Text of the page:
Wall Street used to wait for startups to go public before investing in them. These days, however, entrepreneurs don’t need the public markets like they used to; private capital is plentiful. Uber has raised some $6 billion in equity and debt, and it hasn’t announced any plans to go public. “By the time you IPO as a company with a $60 billion market cap, you are really in the stratosphere,” says Joshua Spencer, manager of T. Rowe Price’s Global Technology Fund. “The opportunity to invest has passed; the explosive growth is often behind them.”

This market moves fast: When Airbnb raised money in April 2014, the company was valued at $10 billion; a year later, that valuation had more than doubled to $25 billion, when it raised another $1.5 billion. Included in the latest round were East Coast investors, most of whom would never have invested at such an early stage in the last tech boom: Fidelity Investments, T. Rowe Price, and Tiger Global Management—all now prolific operators in Silicon Valley.

For Goldman, however, this isn’t just about chasing returns. Startup investing isn’t a game changer for a firm with a $95 billion market cap and $860 billion in total assets on its balance sheet. “The return-on-equity impact isn’t going to be that intense,” says Jeffery Harte, an analyst who covers financial institutions at Sandler O’Neill & Partners. But, he says, “being on the cutting edge of technology has become more important then ever.”...MUCH MORE

Some Outfit Calling Itself "General Electric" Thinks It Can Do Batteries As Well As Tesla (GE; TSLA)

As I said in May's "HBR: "Tesla’s Not as Disruptive as You Might Think" (TSLA)":
I'll tell you what's not disruptive, it's Tesla's new battery, that's what.
There's a reason you haven't seen us gushing, the thing is just so...pedestrian.
More next week, for now, the Harvard Business Review where they don't use the "I'll tell you what...that's what" locution...
Because progress on battery technology has been so slow the chief differentiators among producers is manufacturing efficiency. That's something GE can do.
Even if Immelt is a loser who damn near destroyed the company.

From Reuters:
General Electric Co wants to be a "sizable" player in the market for systems that store energy to manage power volatility, a sector the company expects to quadruple to $6 billion by 2020, the head of GE's energy storage business told Reuters.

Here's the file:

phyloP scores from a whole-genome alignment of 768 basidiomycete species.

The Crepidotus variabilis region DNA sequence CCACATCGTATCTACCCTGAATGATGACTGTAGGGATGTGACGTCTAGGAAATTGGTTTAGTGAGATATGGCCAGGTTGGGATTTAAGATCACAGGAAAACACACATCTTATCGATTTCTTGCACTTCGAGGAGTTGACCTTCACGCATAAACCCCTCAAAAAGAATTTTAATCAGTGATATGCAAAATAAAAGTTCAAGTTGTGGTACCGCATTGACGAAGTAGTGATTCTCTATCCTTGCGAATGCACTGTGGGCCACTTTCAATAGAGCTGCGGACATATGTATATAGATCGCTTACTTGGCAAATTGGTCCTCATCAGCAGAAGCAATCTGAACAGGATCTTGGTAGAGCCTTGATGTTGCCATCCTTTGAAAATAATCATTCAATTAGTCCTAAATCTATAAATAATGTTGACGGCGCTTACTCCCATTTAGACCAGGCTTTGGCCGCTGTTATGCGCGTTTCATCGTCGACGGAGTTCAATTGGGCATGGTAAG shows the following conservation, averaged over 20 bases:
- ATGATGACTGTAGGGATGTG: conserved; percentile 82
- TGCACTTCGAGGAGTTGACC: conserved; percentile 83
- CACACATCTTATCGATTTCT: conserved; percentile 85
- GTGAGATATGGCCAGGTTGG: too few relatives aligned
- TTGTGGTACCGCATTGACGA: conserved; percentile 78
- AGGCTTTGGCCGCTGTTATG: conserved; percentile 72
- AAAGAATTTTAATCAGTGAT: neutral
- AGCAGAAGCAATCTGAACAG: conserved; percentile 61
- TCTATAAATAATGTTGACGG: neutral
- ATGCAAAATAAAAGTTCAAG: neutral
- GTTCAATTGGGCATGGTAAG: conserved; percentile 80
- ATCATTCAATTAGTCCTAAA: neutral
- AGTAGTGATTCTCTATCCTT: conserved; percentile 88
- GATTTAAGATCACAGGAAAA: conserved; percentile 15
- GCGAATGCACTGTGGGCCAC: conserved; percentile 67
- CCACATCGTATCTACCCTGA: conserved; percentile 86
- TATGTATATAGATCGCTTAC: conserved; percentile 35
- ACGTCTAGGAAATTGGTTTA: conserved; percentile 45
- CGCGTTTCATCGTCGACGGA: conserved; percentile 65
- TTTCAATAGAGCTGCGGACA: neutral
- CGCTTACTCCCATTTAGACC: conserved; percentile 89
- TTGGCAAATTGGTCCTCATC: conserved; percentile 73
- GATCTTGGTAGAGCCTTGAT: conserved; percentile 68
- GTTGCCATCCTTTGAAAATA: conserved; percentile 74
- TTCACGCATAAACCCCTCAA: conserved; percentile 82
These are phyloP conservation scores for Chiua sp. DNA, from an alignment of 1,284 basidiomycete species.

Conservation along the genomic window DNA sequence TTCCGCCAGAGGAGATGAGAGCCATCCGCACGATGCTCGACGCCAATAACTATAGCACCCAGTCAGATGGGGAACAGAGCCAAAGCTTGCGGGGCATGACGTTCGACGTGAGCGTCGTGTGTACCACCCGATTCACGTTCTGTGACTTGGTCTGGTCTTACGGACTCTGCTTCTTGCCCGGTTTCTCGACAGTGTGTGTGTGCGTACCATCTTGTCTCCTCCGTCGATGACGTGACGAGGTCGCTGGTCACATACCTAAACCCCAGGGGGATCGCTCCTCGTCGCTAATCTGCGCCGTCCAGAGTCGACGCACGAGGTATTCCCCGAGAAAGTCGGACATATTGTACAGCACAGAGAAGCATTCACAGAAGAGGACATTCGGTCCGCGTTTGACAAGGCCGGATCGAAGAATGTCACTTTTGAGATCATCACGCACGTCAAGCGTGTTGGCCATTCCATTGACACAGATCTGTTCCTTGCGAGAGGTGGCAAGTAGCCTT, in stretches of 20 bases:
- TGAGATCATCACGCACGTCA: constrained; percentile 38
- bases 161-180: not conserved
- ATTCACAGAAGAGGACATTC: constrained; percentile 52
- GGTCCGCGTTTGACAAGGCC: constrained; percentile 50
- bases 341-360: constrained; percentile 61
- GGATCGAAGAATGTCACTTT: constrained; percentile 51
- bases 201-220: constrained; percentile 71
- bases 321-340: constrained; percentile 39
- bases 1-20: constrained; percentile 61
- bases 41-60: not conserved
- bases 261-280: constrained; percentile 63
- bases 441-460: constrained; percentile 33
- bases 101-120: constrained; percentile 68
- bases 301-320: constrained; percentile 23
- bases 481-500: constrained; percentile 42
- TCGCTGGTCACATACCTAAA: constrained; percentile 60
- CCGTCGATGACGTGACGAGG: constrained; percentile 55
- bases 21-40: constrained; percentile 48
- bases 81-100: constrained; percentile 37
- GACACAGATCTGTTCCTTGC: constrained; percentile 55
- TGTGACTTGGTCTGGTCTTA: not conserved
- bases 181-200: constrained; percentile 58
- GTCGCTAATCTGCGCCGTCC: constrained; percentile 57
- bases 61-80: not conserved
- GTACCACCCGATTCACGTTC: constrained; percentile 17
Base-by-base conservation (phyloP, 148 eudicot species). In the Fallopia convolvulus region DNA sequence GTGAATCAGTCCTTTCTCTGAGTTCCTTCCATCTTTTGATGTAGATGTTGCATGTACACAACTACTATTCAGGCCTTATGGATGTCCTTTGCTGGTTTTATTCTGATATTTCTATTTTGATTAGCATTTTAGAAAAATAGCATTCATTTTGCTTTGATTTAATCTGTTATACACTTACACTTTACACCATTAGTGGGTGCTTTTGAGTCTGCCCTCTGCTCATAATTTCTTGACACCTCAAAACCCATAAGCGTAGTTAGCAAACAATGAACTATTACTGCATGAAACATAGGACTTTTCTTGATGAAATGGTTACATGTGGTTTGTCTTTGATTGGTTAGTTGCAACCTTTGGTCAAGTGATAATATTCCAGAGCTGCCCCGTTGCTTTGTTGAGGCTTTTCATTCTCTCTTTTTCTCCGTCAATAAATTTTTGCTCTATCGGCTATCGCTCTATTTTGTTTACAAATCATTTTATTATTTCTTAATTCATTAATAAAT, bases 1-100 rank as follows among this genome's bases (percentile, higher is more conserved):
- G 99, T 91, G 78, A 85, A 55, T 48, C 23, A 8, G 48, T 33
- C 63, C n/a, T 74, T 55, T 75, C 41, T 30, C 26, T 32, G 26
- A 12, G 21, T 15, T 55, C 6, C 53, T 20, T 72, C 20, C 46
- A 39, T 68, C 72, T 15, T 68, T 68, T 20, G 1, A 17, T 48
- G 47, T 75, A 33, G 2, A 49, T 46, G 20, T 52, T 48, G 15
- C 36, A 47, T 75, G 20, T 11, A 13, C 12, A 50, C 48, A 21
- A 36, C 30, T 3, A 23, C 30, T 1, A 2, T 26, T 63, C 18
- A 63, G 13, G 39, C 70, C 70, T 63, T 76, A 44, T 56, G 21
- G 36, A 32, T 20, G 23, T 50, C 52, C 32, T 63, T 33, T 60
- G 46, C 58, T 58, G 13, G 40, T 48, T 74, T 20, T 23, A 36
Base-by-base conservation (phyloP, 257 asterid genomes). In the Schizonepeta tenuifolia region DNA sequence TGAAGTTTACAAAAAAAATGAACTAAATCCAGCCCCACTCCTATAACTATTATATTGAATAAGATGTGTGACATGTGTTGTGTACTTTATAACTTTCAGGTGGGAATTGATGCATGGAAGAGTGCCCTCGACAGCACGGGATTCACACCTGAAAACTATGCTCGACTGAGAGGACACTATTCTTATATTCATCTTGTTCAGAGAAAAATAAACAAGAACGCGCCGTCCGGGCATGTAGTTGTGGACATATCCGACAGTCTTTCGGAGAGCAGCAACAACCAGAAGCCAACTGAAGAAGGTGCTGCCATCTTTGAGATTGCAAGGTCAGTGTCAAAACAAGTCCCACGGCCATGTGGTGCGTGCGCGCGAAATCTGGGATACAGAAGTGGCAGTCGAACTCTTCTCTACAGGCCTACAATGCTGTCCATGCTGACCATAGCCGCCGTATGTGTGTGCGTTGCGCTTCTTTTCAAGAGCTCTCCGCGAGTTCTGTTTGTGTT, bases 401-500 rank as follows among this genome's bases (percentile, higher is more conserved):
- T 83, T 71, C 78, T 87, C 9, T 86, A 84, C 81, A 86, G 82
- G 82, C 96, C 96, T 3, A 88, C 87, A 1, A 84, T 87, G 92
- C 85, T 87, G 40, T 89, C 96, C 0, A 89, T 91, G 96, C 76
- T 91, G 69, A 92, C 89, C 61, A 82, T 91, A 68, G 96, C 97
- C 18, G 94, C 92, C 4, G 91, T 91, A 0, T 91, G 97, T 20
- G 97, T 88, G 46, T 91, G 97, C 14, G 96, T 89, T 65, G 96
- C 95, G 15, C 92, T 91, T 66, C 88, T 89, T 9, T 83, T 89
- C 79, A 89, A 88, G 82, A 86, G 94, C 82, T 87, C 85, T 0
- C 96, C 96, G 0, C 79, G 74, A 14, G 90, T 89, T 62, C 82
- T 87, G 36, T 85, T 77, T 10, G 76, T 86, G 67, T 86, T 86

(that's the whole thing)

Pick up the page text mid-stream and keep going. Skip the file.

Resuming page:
Demand for industrial battery systems is being driven by increasing reliance on intermittent energy sources such as wind and solar power and the potential to add energy to the grid quickly when power needs spike.
This need has attracted a wide range of companies, including Elon Musk's Tesla Motors Inc, which said in April it plans to package batteries for use for utilities as well as homes and businesses.

"We believe in the space and its ability to grow," Jeff Wyatt, GE's general manager for energy storage, said in a recent interview. "We think we can be a sizable player within it, and that’s really what we’re intending to do."
GE over the past year has overhauled its approach to the energy storage market, as it saw weaker demand for the battery it developed.

Now Fairfield, Connecticut-based GE is repositioning itself as a one-stop shop for power producers seeking to install energy storage systems, offering inverters, control systems, software as well as financing options. 
Earlier this year, it scaled back production of its own Durathon industrial batteries, reducing its manufacturing workforce from 200 to 50 at the Schenectady, New York plant where the battery is made. The company is focused on improving Durathon's longevity, including managing its chemical degradation.

As part of its new energy storage package, GE is offering customers the option to install lithium-ion batteries made by other companies.

DAUNTING COSTS
Despite the allure of battery systems, experts say their expense is a major factor preventing power operators from using them more broadly.

American Electric Power Inc has not invested in a significant energy storage installation since 2010, because it is unclear whether the benefits outweigh the costs, said Tom Weaver, AEP's distribution planning manager. 
"Long term, energy storage is the answer to a lot of issues that need an answer, but the cost has to come down," said Weaver.

Since April, GE has struck two deals to supply energy storage projects with lithium ion batteries in California and Ontario, Canada, and Wyatt said the company intends to announce similar agreements this year. 
Wyatt is relaunching GE's storage business in a market that is highly-fragmented, with as many as 20 significant players vying for deals, including large energy rivals such as Siemens AG, ABB Ltd and AES Corp, according to Cosmin Laslau, senior analyst with Lux Research.

There are also as many as 10 major battery cell manufacturers not to mention the many startups chasing energy storage business, Laslau said.